Close
Close

Search Results

Advanced Search

1 to 9 of 9 results

Sort by:

Filter by:

Contributors

Article Types

Authors

Subjects

At the Currywurst Wagon

Lidija Haas: Deborah Levy

22 December 2019
The Man Who Saw Everything 
by Deborah Levy.
Hamish Hamilton, 208 pp., £14.99, August 2019, 978 0 241 26802 5
Show More
Show More
... The​ world according to DeborahLevy is like an emotionally charged dream or joke. A man accepts soup from an elderly neighbour and retches, catlike, on a mouthful of grey hair. People walk around naked in public. A corpse in a swimming ...

Sun, Suffering and Savagery

Jenny Turner: Deborah Levy

27 September 2012
Swimming Home 
by Deborah Levy.
Faber/And Other Stories, second edition, 160 pp., £7.99, September 2012, 978 0 571 29960 7
Show More
Show More
... impact of Joe’s profession as a Polish émigré confessional poet. Of Mitchell and Laura, antique dealers from North London, boring, rather foodie, with an interest in old guns. The swimming pool, Levy warns us, is ‘more like a pond’ than pools usually look like in shiny brochures. But still, we think we understand what we’re seeing: the villa, the pool, the white recliners on the hot, dry ...

List your enemies

Alice Spawls: Deborah Levy

15 June 2016
Hot Milk 
by Deborah Levy.
Hamish Hamilton, 218 pp., £12.99, March 2016, 978 0 241 14654 5
Show More
Show More
... getting smaller and so are passion fruit (though pomegranates are getting bigger and so is air pollution, as is my shame at sleeping five nights of the week in the storeroom above the Coffee House). DeborahLevy is interested in women who don’t have homes and aren’t sure where to look for them, who sleep above shops or coffee houses, who seem to keep themselves displaced and feel easiest when they ...

Short Cuts

Jenny Diski: The Future of Publishing

5 January 2012
... departments who now have the final say. I know of a novel that wasn’t accepted by one publisher after the manuscript was first submitted to W.H. Smith, who said that it wouldn’t sell enough. DeborahLevy has recently had a new novel out, good enough to make you want to read it again as soon as you’ve finished it. Numerous mainstream publishers decided not to take it on because, as she ...

In Service

Anthony Thwaite

18 May 1989
The Remains of the Day 
by Kazuo Ishiguro.
Faber, 245 pp., £10.99, May 1989, 0 571 15310 0
Show More
I served the King of England 
by Bohumil Hrabal, translated by Paul Wilson.
Chatto, 243 pp., £12.95, May 1989, 0 7011 3462 3
Show More
Beautiful Mutants 
by Deborah Levy.
Cape, 90 pp., £9.95, May 1989, 0 224 02651 8
Show More
When the monster dies 
by Kate Pullinger.
Cape, 173 pp., £10.95, May 1989, 9780224026338
Show More
The Colour of Memory 
by Geoff Dyer.
Cape, 228 pp., £11.95, May 1989, 0 224 02585 6
Show More
Sexual Intercourse 
by Rose Boyt.
Cape, 160 pp., £10.95, May 1989, 0 224 02666 6
Show More
The Children’s Crusade 
by Rebecca Brown.
Picador, 121 pp., £10.95, March 1989, 0 330 30529 8
Show More
Show More
... mildly: at a first reading, I found these novelists (born 1958, 1958, 1959, 1961) almost unrelievedly depressing, stuck in bleak unmediated attitudes of despair. Later, I came to make distinctions. DeborahLevy’s Beautiful Mutants is recognisably a prose poem, inhabited by characters who sound as if they have survived from some old Third Programme verse play circa 1950 – The Poet, The Prostitute ...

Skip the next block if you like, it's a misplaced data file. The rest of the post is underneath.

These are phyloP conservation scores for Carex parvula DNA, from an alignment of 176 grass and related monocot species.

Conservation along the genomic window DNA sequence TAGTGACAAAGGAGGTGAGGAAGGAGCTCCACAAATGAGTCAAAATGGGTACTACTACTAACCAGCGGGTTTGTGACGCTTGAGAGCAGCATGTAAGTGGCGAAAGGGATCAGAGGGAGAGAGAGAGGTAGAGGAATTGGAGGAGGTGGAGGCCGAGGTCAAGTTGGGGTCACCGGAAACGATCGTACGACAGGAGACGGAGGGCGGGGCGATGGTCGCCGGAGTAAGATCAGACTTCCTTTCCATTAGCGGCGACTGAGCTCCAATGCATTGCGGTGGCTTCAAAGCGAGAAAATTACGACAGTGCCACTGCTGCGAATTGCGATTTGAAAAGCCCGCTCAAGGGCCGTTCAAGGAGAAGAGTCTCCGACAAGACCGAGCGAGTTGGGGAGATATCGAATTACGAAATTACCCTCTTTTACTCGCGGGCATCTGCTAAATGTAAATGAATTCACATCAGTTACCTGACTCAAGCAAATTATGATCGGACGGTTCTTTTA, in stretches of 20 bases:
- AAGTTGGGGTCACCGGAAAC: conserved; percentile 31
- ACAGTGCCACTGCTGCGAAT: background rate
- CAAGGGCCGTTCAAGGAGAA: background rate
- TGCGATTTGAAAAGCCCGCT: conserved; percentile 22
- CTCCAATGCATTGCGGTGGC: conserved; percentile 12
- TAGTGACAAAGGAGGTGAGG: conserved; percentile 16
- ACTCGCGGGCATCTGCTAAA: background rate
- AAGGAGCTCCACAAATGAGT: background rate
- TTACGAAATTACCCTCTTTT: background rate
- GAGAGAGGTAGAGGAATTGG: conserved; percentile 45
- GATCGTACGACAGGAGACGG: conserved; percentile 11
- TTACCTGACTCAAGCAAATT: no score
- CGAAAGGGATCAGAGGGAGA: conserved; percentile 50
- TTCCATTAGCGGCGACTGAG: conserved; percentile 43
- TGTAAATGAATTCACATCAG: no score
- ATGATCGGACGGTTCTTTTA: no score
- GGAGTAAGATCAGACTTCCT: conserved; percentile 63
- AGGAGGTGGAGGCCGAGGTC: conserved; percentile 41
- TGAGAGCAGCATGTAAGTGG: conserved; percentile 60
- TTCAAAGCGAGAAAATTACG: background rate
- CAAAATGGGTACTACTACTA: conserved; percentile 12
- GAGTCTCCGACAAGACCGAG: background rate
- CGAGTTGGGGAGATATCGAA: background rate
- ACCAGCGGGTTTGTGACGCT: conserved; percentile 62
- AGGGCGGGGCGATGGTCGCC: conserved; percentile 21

Diary

Marina Warner: Medea

3 December 2015
... were highly valued, taught to Shakespeare, and fruitfully pursued by him later. Medea has long attracted powerful female interpreters: Maria Callas in Pasolini’s film (1969), Fiona Shaw in Deborah Warner’s production (2001), and among writers, Toni Morrison, who slants the myth through her novel Beloved (1987), as does Marina Carr more directly in her play By the Bog of Cats (1998), which is ...
31 July 1997
Utopia Parkway: The Life and Work of Joseph Cornell 
by Deborah​ Solomon.
Cape, 426 pp., £25, June 1997, 0 224 04242 4
Show More
Show More
... wandered off to exchange her box. Some critics have suggested that he started making his shadow boxes to amuse Robert, or that he was influenced by the miniaturised life of Robert’s train set. Deborah Solomon finds no evidence for this, though it appears that the meals Joseph made for Robert ‘always consisted of the most incredible colours ... He used to squeeze violets on top of mushroom soup ...

Desire Was Everywhere

Adam Shatz: Deleuze and Guattari

16 December 2010
Gilles Deleuze and Felix Guattari: Intersecting Lives 
by François Dosse, translated by Deborah​ Glassman.
Columbia, 651 pp., £26, August 2010, 978 0 231 14560 2
Show More
Show More
... The ‘philosophy of desire’ was born in 1969, Serge Gainsbourg’s année érotique, when the radical psychoanalyst Félix Guattari met the philosopher Gilles Deleuze. Today, it’s hard to imagine them not knowing each other, and easy to forget how unlikely their partnership was. François Dosse begins his biography of the two men with their first encounter, a year after the ‘events’ of 1968 ...
21 September 2016
... and its suppression, the case for censorship seems to have begun in the need for strictures against blasphemy. The introductory chapter of Blasphemy, by the great American legal scholar Leonard Levy, covers ‘the Jewish trial of Jesus’; it is followed in close succession, in Levy’s account, by the Christian invention of the concept of heresy and the persecution of the Socinian and Arminian ...

Read anywhere with the London Review of Books app, available now from the App Store for Apple devices, Google Play for Android devices and Amazon for your Kindle Fire.

Read More

Sign up to our newsletter

For highlights from the latest issue, our archive and the blog, as well as news, events and exclusive promotions.

Newsletter Preferences